British Electronic Duo Brook Release Debut 'Built You for Thought' (album stream) (premiere)

Photo: Lianne Burnham / Courtesy of Very Records

Signed to Vince Clarke's Very Records, Brook's electropop debut is a rich mix of taut electronics and captivating vocals.

British electronic duo Brook are gearing up for the release of their debut album, Built You for Thought on Vince Clarke's (Erasure, Yaz, Depeche Mode) Very Records. In advance of the release on Friday, 20 September, PopMatters is hosting an exclusive stream of the full album.

Musically, the band is fashioned around the beguiling vocals of singer Beth Brooks and the richly evocative, electronic soundscapes of Howard Rider. There is a fascinating conflict at the heart of their sound as they adeptly shift from moments of heartbreaking poignancy to stormy intensity with consummate ease.

Album opener, "Ewes" sees Brooks' haunting vocals backed by simple piano chords before being swept up by a sudden storm of electronics. "Prince" mixes pulsating, danceable synths with passages of ethereal stillness. "Damage" is full of wonderful, evocative gothic imagery that builds to an urgent finish.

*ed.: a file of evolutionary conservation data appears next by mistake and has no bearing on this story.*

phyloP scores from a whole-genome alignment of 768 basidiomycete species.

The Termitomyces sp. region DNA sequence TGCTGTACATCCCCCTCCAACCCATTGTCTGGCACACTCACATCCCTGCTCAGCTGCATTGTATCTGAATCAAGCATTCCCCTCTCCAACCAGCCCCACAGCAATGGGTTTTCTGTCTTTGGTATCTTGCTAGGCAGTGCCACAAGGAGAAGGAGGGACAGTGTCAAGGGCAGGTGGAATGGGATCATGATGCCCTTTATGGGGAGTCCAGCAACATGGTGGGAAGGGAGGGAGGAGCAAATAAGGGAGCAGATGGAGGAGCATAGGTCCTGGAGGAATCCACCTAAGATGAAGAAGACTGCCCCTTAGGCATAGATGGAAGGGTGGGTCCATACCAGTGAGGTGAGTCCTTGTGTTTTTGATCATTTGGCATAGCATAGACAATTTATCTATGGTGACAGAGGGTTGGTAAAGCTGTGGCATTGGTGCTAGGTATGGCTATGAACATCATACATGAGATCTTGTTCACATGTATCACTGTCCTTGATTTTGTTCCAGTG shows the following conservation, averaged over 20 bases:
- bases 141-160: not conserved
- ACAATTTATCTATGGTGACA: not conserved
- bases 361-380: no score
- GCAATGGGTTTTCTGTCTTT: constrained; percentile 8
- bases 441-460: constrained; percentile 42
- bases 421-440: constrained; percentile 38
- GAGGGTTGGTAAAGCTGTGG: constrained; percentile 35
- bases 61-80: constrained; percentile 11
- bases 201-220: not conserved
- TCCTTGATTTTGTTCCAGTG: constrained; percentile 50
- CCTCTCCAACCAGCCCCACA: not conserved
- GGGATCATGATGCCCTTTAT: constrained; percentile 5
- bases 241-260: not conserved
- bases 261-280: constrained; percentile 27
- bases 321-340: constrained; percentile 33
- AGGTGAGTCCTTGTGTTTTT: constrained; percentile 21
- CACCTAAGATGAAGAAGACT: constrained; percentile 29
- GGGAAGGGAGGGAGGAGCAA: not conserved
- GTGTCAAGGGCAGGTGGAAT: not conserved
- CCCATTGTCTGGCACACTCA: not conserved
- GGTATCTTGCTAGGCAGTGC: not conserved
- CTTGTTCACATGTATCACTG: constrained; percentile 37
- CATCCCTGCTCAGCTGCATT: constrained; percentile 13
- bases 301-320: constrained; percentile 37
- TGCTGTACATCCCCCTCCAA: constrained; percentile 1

"Everglades" is steeped in the classic blues sound that Brooks grew up with but with a contemporary, electronic edge. Meanwhile, "Trying to Forget You" is a stirring, heartbreaking ode to a lost love with Brooks' vocals encouraged to soar like a hesitant bird leaving its cage.

The meditative, "Built You For Thought" draws in wonderful threads of gliding synths and crackling electronics. Whenever darkness creeps into the music, there is always Brooks' comforting voice to guide the listener through. First single, "Diamond Days" finds Brooks' remembering the highs and lows of her time spent living in Australia. Musically, it's a lesson in how to construct taught hooks and memorable melodies from the simplest of pieces.

The fragile, electro-ballad "Rage" communicates Brooks' struggle to understand a loved ones' violent mood swings. "Wasn't Meant to Be" sees Rider dextrously weaving in constantly evolving loops and sequences. On the album closer, "Applaud", Brook contemplates a world in which Adam had eaten the apple instead of Eve. It's a thought-provoking finish to an album that never shies away from exploring complex themes.





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